Moderate snow falls in Oakton, Va., on Feb. 9. (Kevin Ambrose for The Washington Post))

Humor

When I was a kid, I began to realize that something heinous was afoot regarding seasonal length. I was at school one winter day, firmly entrenched in either the first or second grade, I can’t remember which. It was 1983 or 1984 and we were being tasked with writing our names and the date on the top of a blank piece of paper before composing a story about how we spent our weekend. I wrote down ‘Author of Sarcasm’ next to ‘name’ and ‘2/28/83’ (or 84) next to ‘date.’ I was suddenly overcome with a feeling of unease. Something was amiss.

Why did February end, in most years, with only 28 days? I suddenly became confused and angry. I raised my hand, but my teacher ignored me. I then stood defiantly on my desk and immediately began barraging the teacher with questions about this. Caught off guard, she stared at me blankly before saying, “Please take your seat, Author of Sarcasm.” Undeterred, I demanded answers. “Why can’t that stupid July month have only 28 days?” I screamed. My teacher was either unable or unwilling to answer, nor was the principal as I sat in his office for lunch, sulking over my peanut butter and jelly sandwich and Little Debbie oatmeal crème pie.

Clearly, both the teacher and the principal were part of some vast conspiracy meant to keep inquisitive children from knowing what was truly going on.

I went home and immediately went to the Encyclopaedia Britannica (Google’s great-grandfather). What I found rocked me to my core. Most people can identify when the innocence they once reveled in was wiped away, washed out to sea by the tides of inevitability. For me, it was realizing that my favorite season lasted about 89 days. But the most hurtful revelation of that day? My arch enemy season, summer, lasted about 94 days.

Now I know what most of you are thinking. You didn’t actually go by the name Author of Sarcasm back then, did you? I totally did, but let’s try to stay on task. Some of you might also be wondering what kind of kid wouldn’t prefer summer being the longest season. After all, isn’t summer the season in which school is not in session? The simple answer would be for me to agree, but then the article would end here, and I am woefully short of my desired word count. Also, winter is the season that has the potential of being the most surprise-laden season of the four. For the completely obtuse out there, I’m referring to snow days.

Snow days. Say it with me. Snow days. It just rolls off the tongue with such simplicity, two words that are soul mates destined to spend eternity together. It’s basically the weather version of quarter-pounder with cheese.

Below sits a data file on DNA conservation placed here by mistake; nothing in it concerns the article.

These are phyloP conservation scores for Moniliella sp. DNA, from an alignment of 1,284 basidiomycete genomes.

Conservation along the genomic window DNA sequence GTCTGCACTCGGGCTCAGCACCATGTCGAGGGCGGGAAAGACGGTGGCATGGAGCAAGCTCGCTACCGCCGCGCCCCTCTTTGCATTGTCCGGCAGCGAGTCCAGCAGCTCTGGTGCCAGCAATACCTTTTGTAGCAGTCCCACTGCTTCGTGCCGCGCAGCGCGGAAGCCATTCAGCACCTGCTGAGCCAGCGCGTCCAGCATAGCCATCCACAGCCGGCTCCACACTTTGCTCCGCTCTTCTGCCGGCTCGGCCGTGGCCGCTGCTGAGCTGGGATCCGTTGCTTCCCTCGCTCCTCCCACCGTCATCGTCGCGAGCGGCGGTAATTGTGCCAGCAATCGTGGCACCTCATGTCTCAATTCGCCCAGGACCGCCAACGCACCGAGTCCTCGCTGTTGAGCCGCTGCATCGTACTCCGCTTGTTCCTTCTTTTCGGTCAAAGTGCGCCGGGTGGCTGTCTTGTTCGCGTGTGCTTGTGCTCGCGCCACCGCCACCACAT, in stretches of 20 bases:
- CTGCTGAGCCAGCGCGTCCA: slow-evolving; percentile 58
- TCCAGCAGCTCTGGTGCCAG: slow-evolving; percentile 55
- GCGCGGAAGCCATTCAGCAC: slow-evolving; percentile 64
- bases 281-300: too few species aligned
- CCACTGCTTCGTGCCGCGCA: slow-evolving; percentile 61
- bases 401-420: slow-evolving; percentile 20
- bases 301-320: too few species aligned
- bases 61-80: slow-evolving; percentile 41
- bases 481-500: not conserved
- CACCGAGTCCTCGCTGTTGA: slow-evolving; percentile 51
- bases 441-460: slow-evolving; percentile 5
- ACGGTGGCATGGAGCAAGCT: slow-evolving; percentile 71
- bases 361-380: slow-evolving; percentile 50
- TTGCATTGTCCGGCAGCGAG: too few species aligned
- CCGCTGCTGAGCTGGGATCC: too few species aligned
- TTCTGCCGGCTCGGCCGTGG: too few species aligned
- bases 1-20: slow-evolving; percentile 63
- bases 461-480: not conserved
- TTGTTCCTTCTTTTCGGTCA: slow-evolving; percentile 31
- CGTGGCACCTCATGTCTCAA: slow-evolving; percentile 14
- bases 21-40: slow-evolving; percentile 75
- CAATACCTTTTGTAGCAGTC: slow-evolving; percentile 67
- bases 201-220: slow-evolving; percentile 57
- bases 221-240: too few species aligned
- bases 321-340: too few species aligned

There are some winters, like the one we are currently navigating, that don’t produce many snow days. Heck, even the threat of them this year is essentially nonexistent. But there is a chance, no matter how slight, that a storm will form and coordinate with GPS to find us. Presidential campaigns were run and won on hope. Hope propels us to great heights. Summer doesn’t have any such excitement. The only hope we have in summer is to be able to live through it.

In fact, each summer day is essentially the same as the one that came before it. It’s like a bunch of June 21’s every day until Sept. 1. Sure, we have vacations at crowded beaches, pools with blue chemicals and nearly naked neighbors to swim with, but those things lack a certain je ne sais quoi (French word meaning a pleasant quality that cannot be adequately expressed). Generally the air of summer is steamy, the sun is trying to kill us and it’s impossible to trick children into thinking it’s bedtime when it’s still light outside at 8:42 p.m.

We have about 28 days left of winter. We are in dire need of a snow day here in Montgomery County. No child should be forced to face at least one winter without a snow day, just like no kid back then should’ve been forced to rely on Little Debbie oatmeal crème pies to feel full.

Josh Lorenzo (a.k.a. AoS/Author of Sarcasm) is a longtime reader and active contributor to witty comments on the Capital Weather Gang blog. All opinions are his own — and make us smile.

More essays by Josh Lorenzo:

A snow lover’s rant: Let significant snowfall be significant

Rainuary: The sad reality of rainy days in winter

Essay: Winter driving leaves me crying

The raking guy: A (mostly true) essay on the seasonal struggle

Why autumn is better than summer (and it’s not even close)